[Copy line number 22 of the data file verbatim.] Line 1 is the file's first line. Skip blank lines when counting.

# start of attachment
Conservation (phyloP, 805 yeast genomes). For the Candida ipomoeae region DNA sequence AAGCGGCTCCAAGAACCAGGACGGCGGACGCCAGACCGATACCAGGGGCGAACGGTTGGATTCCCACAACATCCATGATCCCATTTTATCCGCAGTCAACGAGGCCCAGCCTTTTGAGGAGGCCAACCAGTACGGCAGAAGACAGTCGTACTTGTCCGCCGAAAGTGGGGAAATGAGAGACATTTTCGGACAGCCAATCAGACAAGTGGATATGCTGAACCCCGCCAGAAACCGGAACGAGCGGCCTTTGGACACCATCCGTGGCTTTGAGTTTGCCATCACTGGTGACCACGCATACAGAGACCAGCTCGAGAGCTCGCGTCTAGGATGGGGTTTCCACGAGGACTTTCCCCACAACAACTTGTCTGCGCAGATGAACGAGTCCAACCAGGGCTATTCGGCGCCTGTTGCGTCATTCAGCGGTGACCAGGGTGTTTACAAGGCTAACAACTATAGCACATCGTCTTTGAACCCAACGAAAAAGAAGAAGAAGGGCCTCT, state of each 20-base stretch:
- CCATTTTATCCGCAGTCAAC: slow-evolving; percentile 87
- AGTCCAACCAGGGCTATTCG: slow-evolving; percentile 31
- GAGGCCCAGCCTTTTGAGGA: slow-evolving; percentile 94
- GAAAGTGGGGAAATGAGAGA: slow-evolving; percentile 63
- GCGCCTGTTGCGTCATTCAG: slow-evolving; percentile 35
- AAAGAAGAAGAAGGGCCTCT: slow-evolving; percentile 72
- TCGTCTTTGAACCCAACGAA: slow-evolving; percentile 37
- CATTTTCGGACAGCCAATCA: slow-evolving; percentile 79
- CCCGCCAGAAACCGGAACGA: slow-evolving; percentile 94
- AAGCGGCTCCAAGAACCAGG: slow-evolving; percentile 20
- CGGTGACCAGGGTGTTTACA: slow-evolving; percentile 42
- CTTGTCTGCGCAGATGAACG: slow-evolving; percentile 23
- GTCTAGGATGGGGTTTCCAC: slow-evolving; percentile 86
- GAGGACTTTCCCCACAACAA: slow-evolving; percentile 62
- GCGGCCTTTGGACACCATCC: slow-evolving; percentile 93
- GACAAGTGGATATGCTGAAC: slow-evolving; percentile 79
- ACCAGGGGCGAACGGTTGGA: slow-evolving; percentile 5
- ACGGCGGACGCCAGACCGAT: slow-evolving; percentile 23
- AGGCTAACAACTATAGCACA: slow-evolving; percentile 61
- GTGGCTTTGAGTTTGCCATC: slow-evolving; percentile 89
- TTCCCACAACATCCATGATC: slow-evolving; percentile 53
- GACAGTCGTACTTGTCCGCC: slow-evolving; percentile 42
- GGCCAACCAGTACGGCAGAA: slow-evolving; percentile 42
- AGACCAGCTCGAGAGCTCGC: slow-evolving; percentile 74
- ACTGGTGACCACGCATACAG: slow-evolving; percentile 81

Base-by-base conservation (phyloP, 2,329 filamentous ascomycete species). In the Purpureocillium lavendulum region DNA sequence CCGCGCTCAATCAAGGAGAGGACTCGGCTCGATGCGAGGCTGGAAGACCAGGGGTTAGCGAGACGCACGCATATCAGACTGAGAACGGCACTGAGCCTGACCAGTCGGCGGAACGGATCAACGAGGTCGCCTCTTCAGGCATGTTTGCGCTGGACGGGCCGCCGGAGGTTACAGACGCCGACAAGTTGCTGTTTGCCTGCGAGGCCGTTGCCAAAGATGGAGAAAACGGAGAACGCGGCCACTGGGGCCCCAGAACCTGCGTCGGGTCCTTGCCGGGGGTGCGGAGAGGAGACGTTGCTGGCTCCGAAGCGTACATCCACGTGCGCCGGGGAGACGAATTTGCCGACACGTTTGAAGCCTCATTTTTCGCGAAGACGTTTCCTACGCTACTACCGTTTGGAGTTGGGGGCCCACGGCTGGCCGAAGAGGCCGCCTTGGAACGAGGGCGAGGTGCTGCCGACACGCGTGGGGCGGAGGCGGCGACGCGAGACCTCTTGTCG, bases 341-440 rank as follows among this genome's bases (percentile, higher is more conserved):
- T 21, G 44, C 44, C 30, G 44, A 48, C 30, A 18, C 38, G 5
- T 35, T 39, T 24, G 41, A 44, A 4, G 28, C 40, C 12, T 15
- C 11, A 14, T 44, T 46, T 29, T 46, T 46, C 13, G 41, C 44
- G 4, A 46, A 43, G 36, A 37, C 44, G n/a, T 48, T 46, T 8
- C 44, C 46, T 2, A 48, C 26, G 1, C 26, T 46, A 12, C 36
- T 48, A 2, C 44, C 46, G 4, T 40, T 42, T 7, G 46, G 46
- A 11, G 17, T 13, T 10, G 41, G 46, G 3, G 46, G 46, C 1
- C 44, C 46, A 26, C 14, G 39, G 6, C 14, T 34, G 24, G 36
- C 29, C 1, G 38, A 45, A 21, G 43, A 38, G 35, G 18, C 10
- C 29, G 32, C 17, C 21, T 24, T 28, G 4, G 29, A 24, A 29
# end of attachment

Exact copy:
- TTCCCACAACATCCATGATC: slow-evolving; percentile 53